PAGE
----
21.01.16 Vortrag von Kristin Aune: Feminist spirituality as lived religion
Kristin Aune: Feminist spirituality as lived religion. How UK feminists forge religio-spiritual lives.Vortrag am Donnerstag, den 21.01.2016
18:00 - 20:00 Uhr
How do feminists in the United Kingdom view and practice spirituality and religion? This lecture will present findings from an interview-based study of thirty feminists in England, Scotland, and Wales. It will argue that instead of equating feminism with secularism, secularization, or alternative spiritualities, scholars must recognise that feminists forge religio-spiritual lives in complex ways. The lecture will identify three characteristics of feminists' approaches to religion and spirituality: they are de-churched, are relational, and emphasize practice. Drawing on the growing field of scholarship on "lived religion", the lecture will argue that conceptualizing feminist spirituality as lived religion enables us to grasp the important role of bodily practices in feminists' religio-spiritual lives and challenges the conceptual dichotomy between "religion" and "spirituality".
Vortragende ist Kristin Aune von der Coventry University, U.K.
Dr Kristin Aune is a Senior Research Fellow at the Centre for Trust, Peace and Social Relations, Coventry University, UK. She has published widely on gender, religion and feminism, and on religion and higher education. Educated at the University of York and King's College London, her PhD (awarded 2004) examined gender in British evangelical Christianity and she published articles on this research in the journals The Sociological Review, European Journal of Women's Studies and Men and Masculinities. Her books include Women and Religion in the West (Ashgate, 2008), Reclaiming the F Word: Feminism Today (Zed Books, 2013) and Christianity and the University Experience (Bloomsbury, 2013) (co-authored). Recent projects include a workshop series "Is secularism bad for women?", run with colleagues at Uppsala, Helsinki and Coimbra Universities and funded by the International Society for the Sociology of Religion, and she is writing a proposal to edit a book on that theme. She has just published a special issue of the journal Social Movement Studies (co-edited with Jonathan Dean) on New Feminisms in Europe.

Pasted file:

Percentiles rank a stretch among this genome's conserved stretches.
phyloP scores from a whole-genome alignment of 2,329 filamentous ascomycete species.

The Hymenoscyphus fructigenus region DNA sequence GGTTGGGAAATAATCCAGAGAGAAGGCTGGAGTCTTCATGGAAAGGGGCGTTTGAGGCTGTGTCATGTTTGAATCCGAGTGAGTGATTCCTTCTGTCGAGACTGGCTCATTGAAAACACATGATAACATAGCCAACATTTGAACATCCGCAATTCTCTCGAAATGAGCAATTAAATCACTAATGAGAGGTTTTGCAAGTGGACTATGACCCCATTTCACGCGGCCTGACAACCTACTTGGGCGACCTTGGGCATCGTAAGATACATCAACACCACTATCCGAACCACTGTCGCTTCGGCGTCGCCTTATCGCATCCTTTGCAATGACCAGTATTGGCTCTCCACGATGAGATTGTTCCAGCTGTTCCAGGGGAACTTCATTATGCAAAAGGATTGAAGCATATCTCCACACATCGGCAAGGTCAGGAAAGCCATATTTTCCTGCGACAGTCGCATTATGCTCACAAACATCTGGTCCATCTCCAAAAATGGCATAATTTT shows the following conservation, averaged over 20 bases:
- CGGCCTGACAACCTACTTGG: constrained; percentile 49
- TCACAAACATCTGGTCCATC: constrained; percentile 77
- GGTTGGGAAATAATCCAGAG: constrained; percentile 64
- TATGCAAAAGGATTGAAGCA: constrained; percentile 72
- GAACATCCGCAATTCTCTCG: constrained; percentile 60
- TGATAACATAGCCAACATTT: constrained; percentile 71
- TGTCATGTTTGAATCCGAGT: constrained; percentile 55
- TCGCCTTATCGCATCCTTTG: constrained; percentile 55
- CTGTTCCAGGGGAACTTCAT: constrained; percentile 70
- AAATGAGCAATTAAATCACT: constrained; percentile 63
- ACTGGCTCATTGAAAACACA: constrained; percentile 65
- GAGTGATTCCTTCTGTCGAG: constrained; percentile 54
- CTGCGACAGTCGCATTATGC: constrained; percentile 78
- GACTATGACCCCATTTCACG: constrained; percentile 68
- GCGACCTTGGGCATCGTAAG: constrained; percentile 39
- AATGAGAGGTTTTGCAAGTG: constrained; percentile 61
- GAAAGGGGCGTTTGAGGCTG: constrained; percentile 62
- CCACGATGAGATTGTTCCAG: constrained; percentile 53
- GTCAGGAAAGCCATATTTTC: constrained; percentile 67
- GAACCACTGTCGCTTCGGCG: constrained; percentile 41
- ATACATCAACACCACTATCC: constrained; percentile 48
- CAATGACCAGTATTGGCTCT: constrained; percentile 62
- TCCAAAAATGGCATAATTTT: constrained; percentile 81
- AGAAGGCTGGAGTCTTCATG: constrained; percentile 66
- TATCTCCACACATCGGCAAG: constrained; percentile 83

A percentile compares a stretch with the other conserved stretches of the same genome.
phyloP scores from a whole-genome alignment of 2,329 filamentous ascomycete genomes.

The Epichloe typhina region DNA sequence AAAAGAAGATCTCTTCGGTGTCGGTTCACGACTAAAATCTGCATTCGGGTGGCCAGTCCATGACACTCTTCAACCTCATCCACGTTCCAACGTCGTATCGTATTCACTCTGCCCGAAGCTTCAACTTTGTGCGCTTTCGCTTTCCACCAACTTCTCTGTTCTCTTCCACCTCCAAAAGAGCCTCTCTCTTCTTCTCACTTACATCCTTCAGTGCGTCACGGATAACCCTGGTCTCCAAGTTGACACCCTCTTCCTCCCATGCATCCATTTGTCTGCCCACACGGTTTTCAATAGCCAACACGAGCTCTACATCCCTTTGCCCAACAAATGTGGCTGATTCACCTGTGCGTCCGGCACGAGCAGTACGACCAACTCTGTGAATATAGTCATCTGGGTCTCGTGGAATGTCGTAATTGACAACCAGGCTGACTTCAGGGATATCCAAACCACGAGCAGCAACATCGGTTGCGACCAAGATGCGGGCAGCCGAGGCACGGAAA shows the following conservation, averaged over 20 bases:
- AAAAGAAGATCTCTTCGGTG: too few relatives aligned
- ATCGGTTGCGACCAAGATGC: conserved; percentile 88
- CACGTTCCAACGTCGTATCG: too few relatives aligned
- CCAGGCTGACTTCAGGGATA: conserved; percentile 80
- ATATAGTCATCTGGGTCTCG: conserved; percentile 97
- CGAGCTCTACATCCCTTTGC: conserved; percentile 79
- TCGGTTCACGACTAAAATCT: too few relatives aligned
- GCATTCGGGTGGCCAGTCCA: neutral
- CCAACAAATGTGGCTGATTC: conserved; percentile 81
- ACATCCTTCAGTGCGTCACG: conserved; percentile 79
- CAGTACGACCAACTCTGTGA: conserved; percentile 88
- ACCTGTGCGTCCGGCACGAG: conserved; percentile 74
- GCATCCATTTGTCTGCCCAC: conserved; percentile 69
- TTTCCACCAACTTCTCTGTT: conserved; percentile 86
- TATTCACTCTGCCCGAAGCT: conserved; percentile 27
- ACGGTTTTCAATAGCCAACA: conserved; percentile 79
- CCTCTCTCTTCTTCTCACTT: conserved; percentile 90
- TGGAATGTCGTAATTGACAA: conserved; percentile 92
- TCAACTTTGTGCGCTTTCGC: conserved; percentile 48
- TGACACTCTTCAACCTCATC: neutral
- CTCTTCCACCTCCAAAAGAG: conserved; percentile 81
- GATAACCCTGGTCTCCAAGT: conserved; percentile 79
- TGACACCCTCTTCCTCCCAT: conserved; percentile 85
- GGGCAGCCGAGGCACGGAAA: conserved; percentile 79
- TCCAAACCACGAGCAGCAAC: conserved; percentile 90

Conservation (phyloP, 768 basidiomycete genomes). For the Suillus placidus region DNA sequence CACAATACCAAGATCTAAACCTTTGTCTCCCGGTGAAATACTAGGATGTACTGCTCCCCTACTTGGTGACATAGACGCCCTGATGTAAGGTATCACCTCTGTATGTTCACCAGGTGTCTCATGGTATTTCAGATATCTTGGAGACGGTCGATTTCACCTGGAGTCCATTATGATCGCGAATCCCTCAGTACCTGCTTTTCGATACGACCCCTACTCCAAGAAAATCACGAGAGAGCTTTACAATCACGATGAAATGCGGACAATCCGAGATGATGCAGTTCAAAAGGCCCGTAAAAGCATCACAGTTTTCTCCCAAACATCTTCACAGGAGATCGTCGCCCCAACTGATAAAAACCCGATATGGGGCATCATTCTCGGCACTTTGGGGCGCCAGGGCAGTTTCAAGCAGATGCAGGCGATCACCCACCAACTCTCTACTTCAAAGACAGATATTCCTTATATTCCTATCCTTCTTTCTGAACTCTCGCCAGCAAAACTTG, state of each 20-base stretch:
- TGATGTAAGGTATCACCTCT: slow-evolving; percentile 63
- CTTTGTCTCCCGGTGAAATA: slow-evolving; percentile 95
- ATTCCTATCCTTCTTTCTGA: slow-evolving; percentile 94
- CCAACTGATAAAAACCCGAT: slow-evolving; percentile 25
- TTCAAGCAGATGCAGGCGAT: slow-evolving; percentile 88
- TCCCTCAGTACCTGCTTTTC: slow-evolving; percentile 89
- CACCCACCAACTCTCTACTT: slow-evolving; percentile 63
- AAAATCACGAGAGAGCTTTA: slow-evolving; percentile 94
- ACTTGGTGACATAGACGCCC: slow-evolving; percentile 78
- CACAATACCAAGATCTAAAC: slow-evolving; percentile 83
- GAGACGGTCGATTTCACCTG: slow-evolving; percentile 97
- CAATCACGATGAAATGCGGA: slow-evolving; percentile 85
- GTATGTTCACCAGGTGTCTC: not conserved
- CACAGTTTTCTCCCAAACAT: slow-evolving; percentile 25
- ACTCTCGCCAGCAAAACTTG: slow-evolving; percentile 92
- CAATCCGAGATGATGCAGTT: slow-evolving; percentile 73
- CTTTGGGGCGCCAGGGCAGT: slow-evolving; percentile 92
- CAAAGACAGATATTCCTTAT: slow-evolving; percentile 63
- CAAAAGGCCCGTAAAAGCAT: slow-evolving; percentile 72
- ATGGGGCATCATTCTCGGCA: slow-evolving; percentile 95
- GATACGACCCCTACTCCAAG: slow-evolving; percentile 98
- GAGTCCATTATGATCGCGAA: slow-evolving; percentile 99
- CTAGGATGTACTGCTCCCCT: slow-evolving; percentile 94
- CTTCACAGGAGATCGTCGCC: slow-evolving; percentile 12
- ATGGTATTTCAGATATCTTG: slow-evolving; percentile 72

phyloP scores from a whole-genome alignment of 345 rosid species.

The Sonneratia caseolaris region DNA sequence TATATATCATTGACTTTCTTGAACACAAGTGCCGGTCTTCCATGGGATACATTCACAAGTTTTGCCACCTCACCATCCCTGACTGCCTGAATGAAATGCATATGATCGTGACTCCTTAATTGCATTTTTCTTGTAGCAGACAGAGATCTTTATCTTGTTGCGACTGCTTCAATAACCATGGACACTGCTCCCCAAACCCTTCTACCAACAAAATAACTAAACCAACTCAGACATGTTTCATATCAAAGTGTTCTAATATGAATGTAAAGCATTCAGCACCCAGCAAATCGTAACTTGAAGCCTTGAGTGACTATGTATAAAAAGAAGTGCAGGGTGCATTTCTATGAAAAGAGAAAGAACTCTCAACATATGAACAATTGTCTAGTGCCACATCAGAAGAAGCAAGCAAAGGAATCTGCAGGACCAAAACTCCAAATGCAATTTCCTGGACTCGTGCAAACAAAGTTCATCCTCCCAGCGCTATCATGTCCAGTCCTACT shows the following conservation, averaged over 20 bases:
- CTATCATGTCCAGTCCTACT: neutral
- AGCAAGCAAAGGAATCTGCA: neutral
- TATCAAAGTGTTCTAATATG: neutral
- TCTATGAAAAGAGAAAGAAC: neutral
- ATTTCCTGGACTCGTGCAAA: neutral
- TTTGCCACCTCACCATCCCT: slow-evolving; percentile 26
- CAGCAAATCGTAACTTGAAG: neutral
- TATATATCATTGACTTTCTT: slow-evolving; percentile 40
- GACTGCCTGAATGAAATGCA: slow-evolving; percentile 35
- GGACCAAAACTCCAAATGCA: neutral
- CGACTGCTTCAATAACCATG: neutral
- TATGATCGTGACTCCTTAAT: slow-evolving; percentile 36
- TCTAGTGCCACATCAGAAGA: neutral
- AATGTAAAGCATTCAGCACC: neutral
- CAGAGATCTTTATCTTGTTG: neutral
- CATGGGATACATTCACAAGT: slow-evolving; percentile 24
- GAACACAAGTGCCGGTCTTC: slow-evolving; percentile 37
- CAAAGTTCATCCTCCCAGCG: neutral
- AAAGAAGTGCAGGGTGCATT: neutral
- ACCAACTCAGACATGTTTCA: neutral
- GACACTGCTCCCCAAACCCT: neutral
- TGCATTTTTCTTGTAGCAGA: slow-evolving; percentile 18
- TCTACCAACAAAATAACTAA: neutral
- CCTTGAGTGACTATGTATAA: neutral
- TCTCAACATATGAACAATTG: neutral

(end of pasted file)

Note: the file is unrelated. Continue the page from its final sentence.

Moderation: PD Dr. Sabine Grenz